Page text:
Micro-blogging Backup, part the second

Volume 12, Issue 26; 28 Aug 2009; last modified 08 Oct 2010

In which we setup the database one screen at a time and then import our first status messages.

If you were following along yesterday, you've got MarkLogic Server up and running with the Community License. Now it's time to start putting it to work. (Cutting toothpicks with a chainsaw, but hey, you have to start somewhere.)

Well, almost. First, we have to do a little setup.

Download mbb02.zip and unpack it somewhere convenient. I choose /home/ndw/mbb for the purposes of this example, but I'm not sure your home directory is really the best place. Anywhere you'd like though, doesn't matter to me.

Fire up your favorite web browser and connect to the admin interface on port 8001 (http://localhost:8001/, probably); you'll need to login with whatever userid/password combination you selected at installation time.

Once you're there, click “Forests” in the “Configure” tree control in the left hand column and then select the “Create” tab. Enter any name you'd like for the forest and click “ok”. I named mine “mbb”.

Forests are where the server stores XML documents. Trees, as it were. Clever, eh?

Next, choose “Databases” in the tree control and select the “Create” tab again. Enter any name you'd like for the database and click “ok”. I named mine “mbb”. I can't think of a compelling reason to give them different names, but suit yourself.

Once you've created a database, you'll be reminded that you need to attach a forest to the database.

Click on that link and do so. Remember to click “ok”.

Almost there. Choose “Groups”, “Default”, and “App Servers” in the tree control, then select the “Create HTTP” tab. Enter any name you'd like for the server name, I named mine “mbb”; enter the location where you unpacked the zip file for the root, I used /home/ndw/mbb; and enter an open port value for the port, I used “8330”.

But don't click “ok” just yet. (If you already did, no worries, just click on the app server's name in the tree control.)

Scroll about half way down the page to change the authentication and default user. Select “application level” for the authentication scheme and “admin” for the default user.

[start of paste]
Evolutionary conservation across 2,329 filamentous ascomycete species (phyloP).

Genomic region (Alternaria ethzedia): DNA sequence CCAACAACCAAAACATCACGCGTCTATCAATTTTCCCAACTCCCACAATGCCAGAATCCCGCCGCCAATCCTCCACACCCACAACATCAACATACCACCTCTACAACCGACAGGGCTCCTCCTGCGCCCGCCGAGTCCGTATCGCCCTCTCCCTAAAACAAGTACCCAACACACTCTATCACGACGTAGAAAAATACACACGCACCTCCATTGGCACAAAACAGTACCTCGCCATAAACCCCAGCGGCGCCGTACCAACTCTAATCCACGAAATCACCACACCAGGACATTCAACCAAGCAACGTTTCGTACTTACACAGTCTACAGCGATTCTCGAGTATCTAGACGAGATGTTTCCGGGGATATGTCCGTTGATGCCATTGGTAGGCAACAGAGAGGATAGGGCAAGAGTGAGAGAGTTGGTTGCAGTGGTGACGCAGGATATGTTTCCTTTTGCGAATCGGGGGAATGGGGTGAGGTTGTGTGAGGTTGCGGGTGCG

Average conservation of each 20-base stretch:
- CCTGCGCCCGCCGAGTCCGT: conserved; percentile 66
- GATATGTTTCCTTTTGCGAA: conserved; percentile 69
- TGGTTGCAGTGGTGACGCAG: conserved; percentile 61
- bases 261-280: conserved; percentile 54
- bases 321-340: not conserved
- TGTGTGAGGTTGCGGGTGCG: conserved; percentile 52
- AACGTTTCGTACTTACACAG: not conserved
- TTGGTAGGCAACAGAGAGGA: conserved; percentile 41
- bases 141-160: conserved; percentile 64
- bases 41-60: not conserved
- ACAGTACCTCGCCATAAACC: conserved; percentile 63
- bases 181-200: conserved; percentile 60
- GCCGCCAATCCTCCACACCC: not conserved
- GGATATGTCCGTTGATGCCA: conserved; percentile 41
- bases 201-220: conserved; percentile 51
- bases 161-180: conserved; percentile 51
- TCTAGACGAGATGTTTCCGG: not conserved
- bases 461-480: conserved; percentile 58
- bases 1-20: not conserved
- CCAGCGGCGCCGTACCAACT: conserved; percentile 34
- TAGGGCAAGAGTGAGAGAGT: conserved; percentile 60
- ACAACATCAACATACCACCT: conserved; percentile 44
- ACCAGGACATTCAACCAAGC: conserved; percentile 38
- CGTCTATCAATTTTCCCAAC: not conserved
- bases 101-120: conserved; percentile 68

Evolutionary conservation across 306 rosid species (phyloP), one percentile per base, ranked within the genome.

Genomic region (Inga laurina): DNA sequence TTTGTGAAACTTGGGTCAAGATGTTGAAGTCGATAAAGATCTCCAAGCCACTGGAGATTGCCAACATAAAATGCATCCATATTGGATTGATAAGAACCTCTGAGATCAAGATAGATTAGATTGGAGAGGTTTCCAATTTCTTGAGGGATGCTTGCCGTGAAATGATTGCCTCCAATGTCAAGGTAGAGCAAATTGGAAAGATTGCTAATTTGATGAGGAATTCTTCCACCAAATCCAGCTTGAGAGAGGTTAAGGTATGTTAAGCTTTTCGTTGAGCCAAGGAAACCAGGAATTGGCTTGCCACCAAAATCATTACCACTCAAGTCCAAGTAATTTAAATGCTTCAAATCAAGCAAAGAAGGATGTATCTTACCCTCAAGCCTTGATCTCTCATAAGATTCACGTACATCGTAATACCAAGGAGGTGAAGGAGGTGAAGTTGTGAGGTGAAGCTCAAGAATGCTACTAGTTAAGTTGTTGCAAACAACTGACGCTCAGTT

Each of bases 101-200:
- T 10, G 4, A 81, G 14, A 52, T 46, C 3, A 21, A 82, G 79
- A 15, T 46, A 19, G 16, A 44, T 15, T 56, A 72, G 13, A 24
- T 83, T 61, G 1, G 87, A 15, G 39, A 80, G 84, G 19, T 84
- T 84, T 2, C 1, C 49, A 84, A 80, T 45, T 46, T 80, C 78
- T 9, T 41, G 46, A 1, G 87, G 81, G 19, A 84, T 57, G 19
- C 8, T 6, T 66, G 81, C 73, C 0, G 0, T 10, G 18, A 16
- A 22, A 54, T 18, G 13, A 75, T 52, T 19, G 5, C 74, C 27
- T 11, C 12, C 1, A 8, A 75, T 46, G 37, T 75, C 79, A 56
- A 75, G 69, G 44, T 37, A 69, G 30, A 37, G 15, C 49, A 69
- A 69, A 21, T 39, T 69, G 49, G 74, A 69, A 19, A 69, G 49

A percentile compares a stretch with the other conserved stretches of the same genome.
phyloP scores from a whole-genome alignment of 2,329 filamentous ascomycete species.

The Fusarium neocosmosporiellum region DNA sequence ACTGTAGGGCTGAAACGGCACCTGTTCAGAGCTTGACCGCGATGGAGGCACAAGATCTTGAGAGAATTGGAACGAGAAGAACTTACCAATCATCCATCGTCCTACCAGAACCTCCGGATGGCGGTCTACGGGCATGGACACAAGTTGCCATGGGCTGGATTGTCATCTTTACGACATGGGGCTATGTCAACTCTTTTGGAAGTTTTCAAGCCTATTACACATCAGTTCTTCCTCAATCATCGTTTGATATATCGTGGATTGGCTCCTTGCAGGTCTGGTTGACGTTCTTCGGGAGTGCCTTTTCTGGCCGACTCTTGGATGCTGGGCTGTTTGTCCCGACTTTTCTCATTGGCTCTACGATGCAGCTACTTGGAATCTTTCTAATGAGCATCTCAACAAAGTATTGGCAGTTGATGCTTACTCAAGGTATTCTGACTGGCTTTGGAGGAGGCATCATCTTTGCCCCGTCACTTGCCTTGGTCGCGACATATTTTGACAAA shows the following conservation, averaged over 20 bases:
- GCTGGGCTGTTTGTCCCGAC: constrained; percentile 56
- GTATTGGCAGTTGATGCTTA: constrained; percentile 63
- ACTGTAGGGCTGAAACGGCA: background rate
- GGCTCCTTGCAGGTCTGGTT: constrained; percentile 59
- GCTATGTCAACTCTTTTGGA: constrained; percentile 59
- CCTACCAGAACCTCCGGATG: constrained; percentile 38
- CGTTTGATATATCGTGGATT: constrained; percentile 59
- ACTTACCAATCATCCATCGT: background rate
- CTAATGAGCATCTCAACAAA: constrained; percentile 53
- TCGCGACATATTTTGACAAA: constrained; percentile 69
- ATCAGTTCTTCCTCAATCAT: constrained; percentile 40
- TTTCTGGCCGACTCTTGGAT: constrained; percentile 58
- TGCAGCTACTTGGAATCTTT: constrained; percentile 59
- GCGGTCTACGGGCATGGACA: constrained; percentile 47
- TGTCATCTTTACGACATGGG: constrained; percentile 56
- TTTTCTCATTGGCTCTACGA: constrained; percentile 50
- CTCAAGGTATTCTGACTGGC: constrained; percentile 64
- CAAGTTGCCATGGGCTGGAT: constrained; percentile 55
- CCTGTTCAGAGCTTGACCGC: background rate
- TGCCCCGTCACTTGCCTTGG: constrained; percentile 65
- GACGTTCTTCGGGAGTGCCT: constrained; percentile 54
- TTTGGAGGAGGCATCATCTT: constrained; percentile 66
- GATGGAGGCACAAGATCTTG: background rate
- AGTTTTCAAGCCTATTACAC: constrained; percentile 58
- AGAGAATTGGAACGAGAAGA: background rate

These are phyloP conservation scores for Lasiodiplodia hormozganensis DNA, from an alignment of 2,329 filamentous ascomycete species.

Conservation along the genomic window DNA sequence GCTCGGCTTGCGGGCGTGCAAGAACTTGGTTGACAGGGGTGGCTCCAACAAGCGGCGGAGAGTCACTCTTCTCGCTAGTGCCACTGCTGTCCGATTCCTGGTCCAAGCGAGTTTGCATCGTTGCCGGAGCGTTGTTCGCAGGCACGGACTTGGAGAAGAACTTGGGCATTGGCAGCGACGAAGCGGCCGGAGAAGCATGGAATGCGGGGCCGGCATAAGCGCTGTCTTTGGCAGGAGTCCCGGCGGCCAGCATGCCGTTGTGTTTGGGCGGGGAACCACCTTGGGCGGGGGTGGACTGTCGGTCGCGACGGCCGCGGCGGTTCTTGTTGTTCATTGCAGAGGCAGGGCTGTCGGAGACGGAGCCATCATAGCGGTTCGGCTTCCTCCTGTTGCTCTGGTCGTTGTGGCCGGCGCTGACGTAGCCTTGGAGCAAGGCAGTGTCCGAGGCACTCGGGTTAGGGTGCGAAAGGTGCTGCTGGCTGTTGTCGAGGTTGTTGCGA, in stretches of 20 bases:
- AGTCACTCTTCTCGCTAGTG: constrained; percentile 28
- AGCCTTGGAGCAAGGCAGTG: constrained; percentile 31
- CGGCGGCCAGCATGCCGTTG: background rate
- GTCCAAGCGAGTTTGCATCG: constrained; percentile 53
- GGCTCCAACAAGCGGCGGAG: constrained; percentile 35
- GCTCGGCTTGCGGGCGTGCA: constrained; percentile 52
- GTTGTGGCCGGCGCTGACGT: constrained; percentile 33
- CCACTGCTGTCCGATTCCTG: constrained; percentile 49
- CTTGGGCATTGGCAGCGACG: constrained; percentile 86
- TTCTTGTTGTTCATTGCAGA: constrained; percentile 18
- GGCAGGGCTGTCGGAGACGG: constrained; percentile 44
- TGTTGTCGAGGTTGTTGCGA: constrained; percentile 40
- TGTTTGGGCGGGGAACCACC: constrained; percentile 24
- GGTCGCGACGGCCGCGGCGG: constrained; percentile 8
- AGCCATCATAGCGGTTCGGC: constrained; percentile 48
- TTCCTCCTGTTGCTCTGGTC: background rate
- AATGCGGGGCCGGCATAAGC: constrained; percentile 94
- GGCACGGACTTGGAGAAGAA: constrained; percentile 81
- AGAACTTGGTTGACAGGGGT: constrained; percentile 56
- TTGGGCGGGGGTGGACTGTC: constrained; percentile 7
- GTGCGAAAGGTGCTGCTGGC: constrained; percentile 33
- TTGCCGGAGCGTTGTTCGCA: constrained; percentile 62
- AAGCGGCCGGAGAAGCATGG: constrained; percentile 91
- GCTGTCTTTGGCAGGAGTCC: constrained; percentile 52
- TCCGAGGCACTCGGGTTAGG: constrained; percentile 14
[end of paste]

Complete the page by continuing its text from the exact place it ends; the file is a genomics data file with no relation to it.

This gives your application complete access to the server without having to login. There are lots of ways to make an application more secure, but let's leave all the security knobs for another day. Now scroll to the top or bottom and click “ok”.

At this point, you have a real honest-to-goodness application running on your server. (And yeah, this should all be simpler and easier. I've heard tell of plans to improve it, but nothing I can swear to.)

I included a copy of “CQ”, a browser-based, interactive XQuery environment in the distribution. You can see it if you navigate your browser to http://localhost:8330/cq. (In this and all the following examples, if you chose a different port, use the port number you chose.)

If you click on the “explore” link at the top of the CQ page, you'll see that you've got an empty database.

Now it's time to configure this particular database for our micro-blogging backup application. Later on, we're going to need some indexes. You could walk through the admin UI to create them, but that's tedious, you only have to do this once, and the admin UI is completely scriptable, so I created a little query to do the grunt work.

Point your web browser at the database configuration script: http://localhost:8330/init/setup-database.xqy. If everything is setup correctly, you'll quickly get a “database configured” message.

Next, we need to configure the microblogging accounts that you want to backup. Like database configuration, you're probably only going to do this once (or at least once in a great while), so I didn't create any sort of UI for it.